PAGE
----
Inter-limb strength asymmetry in adolescent distance runners: test-retest reliability and relationships with performance and running economy

Blagrove, Richard C., Bishop, Chris ORCID: https://orcid.org/0000-0002-1505-1287, Howatson, Glyn and Hayes, Philip R. (2021) Inter-limb strength asymmetry in adolescent distance runners: test-retest reliability and relationships with performance and running economy. Journal of Sports Sciences, 39 (3) . pp. 312-321. ISSN 0264-0414 [Article] (doi:10.1080/02640414.2020.1820183)

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Abstract

The purpose of this investigation was, firstly, to quantify the test-retest reliability of strength measures in adolescent distance runners; and secondly, to explore the relationships between inter-limb strength asymmetry and performance and running economy (RE) in a similar cohort of young runners. For the reliability study, twelve (n=6 female) post-pubertal adolescent distance runners performed an isometric quarter-squat on a dual force plate and unilateral isometric hip extension and hip abduction tests on two occasions. For the correlation study, participants (n=31) performed the strength tests plus a submaximal incremental running assessment and a maximal running test. Running economy was expressed as the average energy cost of running for all speeds below lactate turnpoint and was scaled for body mass using a previously calculated power exponent. Allometrically scaled peak force during the quarter-squat and peak torque in the hip strength tasks showed acceptable levels of reproducibility (typical error ≤6.3%). Relationships between strength asymmetry and performance and RE were low or negligible (r<0.47, p>0.05), except for hip abduction strength asymmetry and RE in the female participants (r=0.85, p<0.001, n=16). Practitioners should consider inter-limb hip abduction strength asymmetry on an individual level, and attempting to reduce this asymmetry in females may positively impact RE.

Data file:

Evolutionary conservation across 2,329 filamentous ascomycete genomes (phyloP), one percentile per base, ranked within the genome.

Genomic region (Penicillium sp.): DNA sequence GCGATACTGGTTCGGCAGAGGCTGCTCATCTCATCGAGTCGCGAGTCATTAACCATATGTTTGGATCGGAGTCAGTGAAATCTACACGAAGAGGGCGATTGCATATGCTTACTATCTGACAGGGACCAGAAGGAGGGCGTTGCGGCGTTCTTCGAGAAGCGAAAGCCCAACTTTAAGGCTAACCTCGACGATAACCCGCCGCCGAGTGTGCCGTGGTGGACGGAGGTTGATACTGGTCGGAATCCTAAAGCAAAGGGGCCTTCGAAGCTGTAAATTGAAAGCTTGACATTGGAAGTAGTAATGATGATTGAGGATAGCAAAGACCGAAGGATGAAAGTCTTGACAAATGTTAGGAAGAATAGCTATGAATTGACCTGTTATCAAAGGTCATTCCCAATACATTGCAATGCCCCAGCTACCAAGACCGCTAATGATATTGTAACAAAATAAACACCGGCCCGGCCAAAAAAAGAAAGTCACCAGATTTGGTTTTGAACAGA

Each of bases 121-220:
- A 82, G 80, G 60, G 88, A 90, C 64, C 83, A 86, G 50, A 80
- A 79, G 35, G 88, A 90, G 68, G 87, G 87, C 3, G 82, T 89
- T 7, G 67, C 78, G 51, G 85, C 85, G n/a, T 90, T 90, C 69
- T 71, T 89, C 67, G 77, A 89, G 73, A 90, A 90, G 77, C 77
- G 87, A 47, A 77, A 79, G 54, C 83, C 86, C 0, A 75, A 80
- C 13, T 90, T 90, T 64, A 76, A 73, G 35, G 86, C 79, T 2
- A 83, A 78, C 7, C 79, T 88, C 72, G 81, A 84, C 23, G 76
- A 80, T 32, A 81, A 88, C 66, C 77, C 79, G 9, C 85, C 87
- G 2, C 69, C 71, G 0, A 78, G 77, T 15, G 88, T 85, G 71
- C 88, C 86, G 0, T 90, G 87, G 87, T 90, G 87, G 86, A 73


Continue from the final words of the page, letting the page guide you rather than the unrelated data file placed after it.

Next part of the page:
Item Type: Article
Keywords (uncontrolled): symmetry, imbalance, between-limb difference, endurance running
Research Areas: A. > School of Science and Technology > London Sport Institute > Strength and Conditioning at the London Sport Institute
Item ID: 30885
Notes on copyright: This is an Accepted Manuscript of an article published by Taylor & Francis in Journal of Sports Sciences on 13 Sep 2020, available online: http://www.tandfonline.com/10.1080/02640414.2020.1820183
Useful Links:
Depositing User: Chris Bishop
Date Deposited: 04 Sep 2020 07:57
Last Modified: 12 Feb 2021 11:11
URI: https://eprints.mdx.ac.uk/id/eprint/30885

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